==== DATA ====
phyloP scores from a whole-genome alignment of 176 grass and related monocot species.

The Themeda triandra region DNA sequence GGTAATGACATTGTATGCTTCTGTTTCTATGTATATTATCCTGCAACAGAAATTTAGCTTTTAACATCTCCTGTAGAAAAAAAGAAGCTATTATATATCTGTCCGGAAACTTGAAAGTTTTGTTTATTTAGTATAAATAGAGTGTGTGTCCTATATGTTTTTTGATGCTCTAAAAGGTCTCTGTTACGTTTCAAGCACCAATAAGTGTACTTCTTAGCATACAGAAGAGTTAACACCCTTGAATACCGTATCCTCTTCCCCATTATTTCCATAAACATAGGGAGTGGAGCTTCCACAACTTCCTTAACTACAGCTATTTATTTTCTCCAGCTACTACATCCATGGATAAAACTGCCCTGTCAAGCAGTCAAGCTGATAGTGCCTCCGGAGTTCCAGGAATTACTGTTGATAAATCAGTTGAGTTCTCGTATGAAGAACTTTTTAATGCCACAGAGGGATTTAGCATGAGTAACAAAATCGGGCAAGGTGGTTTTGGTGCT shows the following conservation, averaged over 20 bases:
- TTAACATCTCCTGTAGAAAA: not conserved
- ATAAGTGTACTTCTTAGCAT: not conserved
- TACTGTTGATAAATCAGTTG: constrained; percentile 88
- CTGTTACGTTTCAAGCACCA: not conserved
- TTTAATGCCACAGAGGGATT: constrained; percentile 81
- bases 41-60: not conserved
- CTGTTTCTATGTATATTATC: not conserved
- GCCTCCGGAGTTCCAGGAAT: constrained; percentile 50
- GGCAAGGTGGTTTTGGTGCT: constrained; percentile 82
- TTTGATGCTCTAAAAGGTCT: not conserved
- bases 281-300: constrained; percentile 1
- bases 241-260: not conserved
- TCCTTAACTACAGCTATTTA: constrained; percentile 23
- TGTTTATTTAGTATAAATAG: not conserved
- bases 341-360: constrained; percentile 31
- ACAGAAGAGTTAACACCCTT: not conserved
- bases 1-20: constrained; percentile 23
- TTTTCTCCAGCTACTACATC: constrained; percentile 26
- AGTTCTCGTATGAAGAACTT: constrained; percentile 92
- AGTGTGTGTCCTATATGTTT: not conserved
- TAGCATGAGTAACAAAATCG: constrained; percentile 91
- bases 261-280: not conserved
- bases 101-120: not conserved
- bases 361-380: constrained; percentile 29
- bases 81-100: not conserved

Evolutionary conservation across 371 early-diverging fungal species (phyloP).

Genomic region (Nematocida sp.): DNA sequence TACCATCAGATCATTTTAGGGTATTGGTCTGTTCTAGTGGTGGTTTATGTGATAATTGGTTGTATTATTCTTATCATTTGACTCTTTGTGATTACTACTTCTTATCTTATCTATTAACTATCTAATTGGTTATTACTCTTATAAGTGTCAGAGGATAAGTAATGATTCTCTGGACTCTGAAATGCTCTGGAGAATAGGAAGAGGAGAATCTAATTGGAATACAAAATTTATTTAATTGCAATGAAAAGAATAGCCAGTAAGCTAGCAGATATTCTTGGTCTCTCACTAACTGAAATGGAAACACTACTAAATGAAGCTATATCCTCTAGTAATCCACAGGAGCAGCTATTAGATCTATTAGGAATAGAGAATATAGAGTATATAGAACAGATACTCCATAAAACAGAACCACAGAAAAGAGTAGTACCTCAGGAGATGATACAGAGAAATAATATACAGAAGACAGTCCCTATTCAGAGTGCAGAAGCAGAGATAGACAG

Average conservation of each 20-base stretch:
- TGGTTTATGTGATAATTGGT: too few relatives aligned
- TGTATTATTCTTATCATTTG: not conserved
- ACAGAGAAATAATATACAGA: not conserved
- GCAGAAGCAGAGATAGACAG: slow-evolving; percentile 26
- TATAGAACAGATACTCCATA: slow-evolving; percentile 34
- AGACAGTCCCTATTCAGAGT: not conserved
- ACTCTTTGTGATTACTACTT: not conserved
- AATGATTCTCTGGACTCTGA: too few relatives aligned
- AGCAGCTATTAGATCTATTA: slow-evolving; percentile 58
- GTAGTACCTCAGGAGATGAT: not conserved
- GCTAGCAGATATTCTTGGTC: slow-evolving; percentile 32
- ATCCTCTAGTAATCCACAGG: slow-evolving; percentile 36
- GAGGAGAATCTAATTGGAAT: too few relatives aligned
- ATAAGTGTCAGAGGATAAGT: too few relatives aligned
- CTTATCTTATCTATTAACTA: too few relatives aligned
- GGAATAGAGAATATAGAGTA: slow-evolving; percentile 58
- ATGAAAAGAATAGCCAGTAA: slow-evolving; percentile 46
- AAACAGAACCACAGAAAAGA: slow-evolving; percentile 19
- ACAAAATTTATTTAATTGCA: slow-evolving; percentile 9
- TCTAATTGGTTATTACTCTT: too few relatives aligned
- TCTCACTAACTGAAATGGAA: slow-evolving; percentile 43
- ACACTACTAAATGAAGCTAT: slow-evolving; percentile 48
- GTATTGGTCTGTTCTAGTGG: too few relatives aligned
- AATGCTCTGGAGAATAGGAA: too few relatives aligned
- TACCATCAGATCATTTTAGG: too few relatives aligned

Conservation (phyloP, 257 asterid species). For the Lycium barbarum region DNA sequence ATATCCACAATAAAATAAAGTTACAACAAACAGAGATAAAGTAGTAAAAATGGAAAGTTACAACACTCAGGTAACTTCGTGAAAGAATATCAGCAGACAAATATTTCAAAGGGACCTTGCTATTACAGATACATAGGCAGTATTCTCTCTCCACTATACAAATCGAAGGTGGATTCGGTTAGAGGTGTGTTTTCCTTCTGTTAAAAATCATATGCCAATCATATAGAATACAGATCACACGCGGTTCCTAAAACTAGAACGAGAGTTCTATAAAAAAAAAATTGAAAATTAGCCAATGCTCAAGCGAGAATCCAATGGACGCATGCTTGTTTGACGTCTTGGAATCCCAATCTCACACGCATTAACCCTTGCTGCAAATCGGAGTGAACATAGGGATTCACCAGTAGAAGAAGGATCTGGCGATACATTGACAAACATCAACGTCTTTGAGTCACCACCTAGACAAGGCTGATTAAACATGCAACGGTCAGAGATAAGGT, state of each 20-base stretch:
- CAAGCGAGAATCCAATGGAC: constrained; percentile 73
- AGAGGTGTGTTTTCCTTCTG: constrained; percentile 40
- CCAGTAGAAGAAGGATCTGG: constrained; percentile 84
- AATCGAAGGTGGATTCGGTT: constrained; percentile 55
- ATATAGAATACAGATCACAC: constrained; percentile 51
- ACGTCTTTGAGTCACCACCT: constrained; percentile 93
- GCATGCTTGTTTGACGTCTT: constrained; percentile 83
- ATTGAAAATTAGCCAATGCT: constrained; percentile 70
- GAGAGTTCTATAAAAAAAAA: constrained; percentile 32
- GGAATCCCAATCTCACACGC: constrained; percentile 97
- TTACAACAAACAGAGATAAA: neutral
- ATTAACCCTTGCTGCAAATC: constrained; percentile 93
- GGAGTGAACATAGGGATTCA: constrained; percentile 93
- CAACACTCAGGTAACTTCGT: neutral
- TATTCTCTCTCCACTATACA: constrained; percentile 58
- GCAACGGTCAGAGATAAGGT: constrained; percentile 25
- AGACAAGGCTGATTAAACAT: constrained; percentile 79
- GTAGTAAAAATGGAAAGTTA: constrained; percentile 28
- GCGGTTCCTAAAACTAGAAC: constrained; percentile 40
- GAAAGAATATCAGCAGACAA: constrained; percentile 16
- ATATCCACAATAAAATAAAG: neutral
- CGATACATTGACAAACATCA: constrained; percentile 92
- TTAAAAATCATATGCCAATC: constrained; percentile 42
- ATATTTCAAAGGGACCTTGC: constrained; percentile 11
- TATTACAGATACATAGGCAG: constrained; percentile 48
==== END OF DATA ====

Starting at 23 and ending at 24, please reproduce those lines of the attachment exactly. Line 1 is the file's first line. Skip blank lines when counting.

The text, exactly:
- TAGCATGAGTAACAAAATCG: constrained; percentile 91
- bases 261-280: not conserved